No one is harder to empathise with than people who claim to love school. I hate it here. I stare out of the window, while Mrs. Waugh drones on about… something. It’s a beautiful day and the sun glints blindingly off the waves on the sea. I would love to go for a swim, but the beach is off limits.
“Miss Webb, can you repeat the last word I said?”
“Said,” I say.
“Sometimes I think you enjoy provoking me,” says Mrs. Waugh.
Jack, sitting next to me, mouths the words along with her, unconsciously. He’s working out his latest plan on paper. There’s a timeline along the top edge of the page, and it’s cross-referenced with a detailed map of the school below it. I don’t think anyone has ever put so much effort as he has into escaping.Read More
One area that writers most frequently ask me to help them with is writing dialogue. Specifically, I get asked how to write “realistic” dialogue. I agree that it’s important for dialogue to sound “natural”, so that the conversation doesn’t appear contrived and conveniently planted to please the plot.
But in my humble opinion, I don’t think “realism” is something you need to aim for in writing dialogue. “Real-life” conversations tend to be haphazard, fragmented, and… boring. Fictional dialogue always has a purpose to fulfil, and information to convey. The dialogues I admire most involve characters using words in clever and succinct ways that in fact more closely resemble an idealised conversation than a realistic one.
That being said, becoming a better listener of messy real-life conversations can make you a better writer of fictional ones. It can also make you a better person!
What are people really trying to say to you?
Use this worksheet to…
Think back to a conversation you had recently and consider how well you listened to and understood the other person.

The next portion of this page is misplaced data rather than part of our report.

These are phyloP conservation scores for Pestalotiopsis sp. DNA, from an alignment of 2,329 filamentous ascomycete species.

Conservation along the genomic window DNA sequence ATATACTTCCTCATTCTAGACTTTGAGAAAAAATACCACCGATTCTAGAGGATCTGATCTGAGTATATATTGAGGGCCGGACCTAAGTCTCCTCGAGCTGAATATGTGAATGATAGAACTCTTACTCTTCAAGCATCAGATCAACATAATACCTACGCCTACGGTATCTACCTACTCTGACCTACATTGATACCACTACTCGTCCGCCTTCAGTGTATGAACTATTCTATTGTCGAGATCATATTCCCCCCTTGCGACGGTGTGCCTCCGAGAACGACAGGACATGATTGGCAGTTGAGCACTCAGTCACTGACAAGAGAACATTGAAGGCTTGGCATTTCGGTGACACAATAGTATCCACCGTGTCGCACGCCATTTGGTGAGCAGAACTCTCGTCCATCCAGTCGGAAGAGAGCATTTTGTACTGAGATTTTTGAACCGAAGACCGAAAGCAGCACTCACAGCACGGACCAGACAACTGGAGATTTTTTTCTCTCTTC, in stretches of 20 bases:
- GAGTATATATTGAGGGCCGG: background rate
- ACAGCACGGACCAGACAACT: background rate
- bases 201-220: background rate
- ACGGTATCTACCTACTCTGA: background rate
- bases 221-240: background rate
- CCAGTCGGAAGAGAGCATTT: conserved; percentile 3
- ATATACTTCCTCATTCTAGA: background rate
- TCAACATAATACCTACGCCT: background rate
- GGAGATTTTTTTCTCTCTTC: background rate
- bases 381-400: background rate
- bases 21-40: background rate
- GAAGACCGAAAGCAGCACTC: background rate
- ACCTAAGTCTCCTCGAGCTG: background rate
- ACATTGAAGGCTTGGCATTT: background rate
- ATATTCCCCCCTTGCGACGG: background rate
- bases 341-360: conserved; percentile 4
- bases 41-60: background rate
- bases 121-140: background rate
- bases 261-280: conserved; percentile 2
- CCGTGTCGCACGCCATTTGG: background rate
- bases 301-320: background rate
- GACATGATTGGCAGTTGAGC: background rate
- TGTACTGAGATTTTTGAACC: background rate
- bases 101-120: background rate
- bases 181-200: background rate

Write out and study a short dialogue from a book or film.
Write your own fictional conversation. You might like to use the speech bubbles to note down each character’s goals for the conversation
What do they want the other person to do?
What do they want to say?
What do they want to hide?
What are they unaware of (in their own or in the other character’s speech)?
Separate the speakers of a conversation (by folding over one side of the worksheet) and study them separately.
How easy is it to tell the voices apart?
Who is in charge of the direction of the conversation?
Is it possible to fill in the other side of the conversation?
Are there any utterances that don’t convey any information?
He had heard many of his fellow officers complain of homesickness, but as William Parker sat on the port gunwale of the Nephele and watched the coast of Lemnos drift slowly below them, he could not imagine such a feeling himself. That morning he was assisting Mr. David with the spyglass. William’s task was to spy out shoals and coves and other geographical features that could prove useful to the Admiralty, while Mr. David, looking through the gridded scope, copied the shore’s outline onto a roll of paper. Mr. David had himself designed the small table which sat on his lap and allowed him to feed blank paper and roll up used paper as required, through the use of a hand-crank on one side. William greatly admired Mr. David for his ingenuity, and offered to help him as often as his midshipman duties allowed.
“Possible site for landing C1,” William reported, lowering the spyglass and pointing to the corresponding spot on Mr. David’s chart. The gentleman duly noted this in his precise hand.
Their progress was leisurely. The wind had carried them almost to the southern tip of the island when the lookout called. A ship had been sighted due west, and William regretfully left Mr. David and joined the officers on the poop deck to await orders. The Captain was inspecting the ship through his glass. William trained his own borrowed glass down to the western horizon. It was difficult to make out much about the ship at this distance, but it was one of theirs – probably a 36 or 38-gun frigate – and it was lying at anchor with its sails furled.Read More